Based on a series of case studies-including the media's dichotomous treatment of "worthy" versus "unworthy" victims, "legitimizing" and "meaningless" Third World elections, and devastating critiques of media coverage of the U.S. wars against Indochina-Herman and Chomsky draw on decades of criticism and research to propose a Propaganda Model to explain the media's behavior and performance. Their new introduction updates the Propaganda Model and the earlier case studies, and it discusses several other applications. These include the manner in which the media covered the passage of the North American Free Trade Agreement and subsequent Mexican financial meltdown of 1994-1995, the media's handling of the protests against the World Trade Organization, World Bank, and International Monetary Fund in 1999 and 2000, and the media's treatment of the chemical industry and its regulation. What emerges from this work is a powerful assessment of how propagandistic the U.S. mass media are, how they systematically fail to live up to their self-image as providers of the kind of information that people need to make sense of the world, and how we can understand their function in a radically new way.

From the Jacket

In this pathbreaking work, now with a new introduction, Edward S. Herman and Noam Chomsky show that, contrary to the usual image of the news media as cantankerous, obstinate, and ubiquitous in their search for truth and defense of justice, in their actual practice they defend the economic, social, and political agendas of the privileged groups that dominate domestic society, the state, and the global order.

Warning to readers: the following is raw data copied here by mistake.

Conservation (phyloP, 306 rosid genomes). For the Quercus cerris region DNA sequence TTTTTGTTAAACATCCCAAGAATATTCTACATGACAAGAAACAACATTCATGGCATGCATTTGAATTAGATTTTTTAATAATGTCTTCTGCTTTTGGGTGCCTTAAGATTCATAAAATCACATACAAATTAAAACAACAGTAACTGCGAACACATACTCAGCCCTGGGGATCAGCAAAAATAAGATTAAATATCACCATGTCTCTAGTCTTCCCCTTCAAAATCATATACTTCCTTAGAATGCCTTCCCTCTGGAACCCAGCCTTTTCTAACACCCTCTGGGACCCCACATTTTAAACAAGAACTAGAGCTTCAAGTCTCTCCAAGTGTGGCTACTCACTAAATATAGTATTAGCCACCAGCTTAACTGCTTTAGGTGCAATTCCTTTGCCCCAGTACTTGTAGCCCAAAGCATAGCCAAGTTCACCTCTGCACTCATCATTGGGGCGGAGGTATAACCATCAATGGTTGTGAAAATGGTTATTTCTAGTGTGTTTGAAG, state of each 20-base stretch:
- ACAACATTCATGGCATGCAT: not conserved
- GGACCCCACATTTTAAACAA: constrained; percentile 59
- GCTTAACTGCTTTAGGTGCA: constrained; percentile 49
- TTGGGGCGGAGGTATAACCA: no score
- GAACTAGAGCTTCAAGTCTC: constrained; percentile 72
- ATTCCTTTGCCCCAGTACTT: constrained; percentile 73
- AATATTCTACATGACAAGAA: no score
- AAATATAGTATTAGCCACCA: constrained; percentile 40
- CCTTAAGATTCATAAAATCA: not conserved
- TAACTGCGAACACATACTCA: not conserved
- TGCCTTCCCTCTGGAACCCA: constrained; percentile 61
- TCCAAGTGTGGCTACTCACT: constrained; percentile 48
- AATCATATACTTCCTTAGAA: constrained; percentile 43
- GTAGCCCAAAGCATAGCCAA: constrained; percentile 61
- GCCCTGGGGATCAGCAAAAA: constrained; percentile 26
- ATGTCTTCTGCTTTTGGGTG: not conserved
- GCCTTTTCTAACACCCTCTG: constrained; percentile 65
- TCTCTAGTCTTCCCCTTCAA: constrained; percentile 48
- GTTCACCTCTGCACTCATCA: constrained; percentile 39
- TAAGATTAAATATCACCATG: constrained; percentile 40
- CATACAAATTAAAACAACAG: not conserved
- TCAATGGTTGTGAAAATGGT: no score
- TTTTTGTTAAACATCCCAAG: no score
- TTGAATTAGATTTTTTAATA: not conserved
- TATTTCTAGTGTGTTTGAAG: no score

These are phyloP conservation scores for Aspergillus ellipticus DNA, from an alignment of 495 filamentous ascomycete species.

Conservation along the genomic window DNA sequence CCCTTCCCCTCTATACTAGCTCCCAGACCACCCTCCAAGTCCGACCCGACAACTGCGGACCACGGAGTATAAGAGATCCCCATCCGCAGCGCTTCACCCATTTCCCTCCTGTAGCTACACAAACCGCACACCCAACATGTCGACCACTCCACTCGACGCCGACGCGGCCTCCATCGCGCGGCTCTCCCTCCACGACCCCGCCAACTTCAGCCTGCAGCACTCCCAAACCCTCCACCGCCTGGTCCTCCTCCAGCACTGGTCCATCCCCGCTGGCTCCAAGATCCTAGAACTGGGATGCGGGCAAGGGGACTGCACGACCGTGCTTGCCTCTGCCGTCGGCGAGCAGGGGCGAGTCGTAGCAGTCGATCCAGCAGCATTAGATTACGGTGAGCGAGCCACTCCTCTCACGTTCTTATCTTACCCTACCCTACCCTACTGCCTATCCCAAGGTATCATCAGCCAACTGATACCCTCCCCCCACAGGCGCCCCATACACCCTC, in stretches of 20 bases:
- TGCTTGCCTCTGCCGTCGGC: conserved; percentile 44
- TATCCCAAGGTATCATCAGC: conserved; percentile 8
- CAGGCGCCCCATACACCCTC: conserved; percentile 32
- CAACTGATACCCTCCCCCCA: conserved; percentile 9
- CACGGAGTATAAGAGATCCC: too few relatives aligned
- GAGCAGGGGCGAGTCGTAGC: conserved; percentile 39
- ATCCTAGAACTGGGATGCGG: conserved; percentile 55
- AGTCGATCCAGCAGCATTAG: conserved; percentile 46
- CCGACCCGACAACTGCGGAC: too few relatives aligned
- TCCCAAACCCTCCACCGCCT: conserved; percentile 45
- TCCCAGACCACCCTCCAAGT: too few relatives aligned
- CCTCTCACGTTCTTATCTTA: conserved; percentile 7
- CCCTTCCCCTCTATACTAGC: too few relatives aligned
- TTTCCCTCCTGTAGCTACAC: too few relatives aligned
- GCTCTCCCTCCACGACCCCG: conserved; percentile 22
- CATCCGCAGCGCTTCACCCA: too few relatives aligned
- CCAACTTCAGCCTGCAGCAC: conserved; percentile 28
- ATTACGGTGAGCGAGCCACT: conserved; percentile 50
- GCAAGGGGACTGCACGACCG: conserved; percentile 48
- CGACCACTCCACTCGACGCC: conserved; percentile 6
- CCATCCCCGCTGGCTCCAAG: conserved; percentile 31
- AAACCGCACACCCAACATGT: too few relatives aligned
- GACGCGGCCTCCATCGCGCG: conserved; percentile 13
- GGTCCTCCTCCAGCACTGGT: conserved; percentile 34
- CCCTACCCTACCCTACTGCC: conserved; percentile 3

Based on a series of case studies--including the media''s dichotomous treatment of "worthy" versus "unworthy" victims, "legitimizing" and "meaningless" Third World elections, and devastating critiques of media coverage of the U.S. wars against Indochina--Herman and Chomsky draw on decades of criticism and research to propose a Propaganda Model to explain the media''s behavior and performance. Their new introduction updates the Propaganda Model and the earlier case studies, and it discusses several other applications. These include the manner in which the media covered the passage of the North American Free Trade Agreement and subsequent Mexican financial meltdown of 1994-1995, the media''s handling of the protests against the World Trade Organization, World Bank, and International Monetary Fund in 1999 and 2000, and the media''s treatment of the chemical industry and its regulation. What emerges from this work is a powerful assessment of how propagandistic the U.S. mass media are, how they systematically fail to live up to their self-image as providers of the kind of information that people need to make sense of the world, and how we can understand their function in a radically new way.

About the Author

Edward S. Herman is Professor Emeritus of Finance at the Wharton School of the University of Pennsylvania.

Noam Chomsky is Professor, Department of Linguistics and Philosophy, at the Massachusetts Institute of Technology.

Editorial Reviews

"[A] compelling indictment of the news media''s role in covering up errors and deceptions in American foreign policy of the past quarter century."--Walter LaFeber, The New York Times Book Review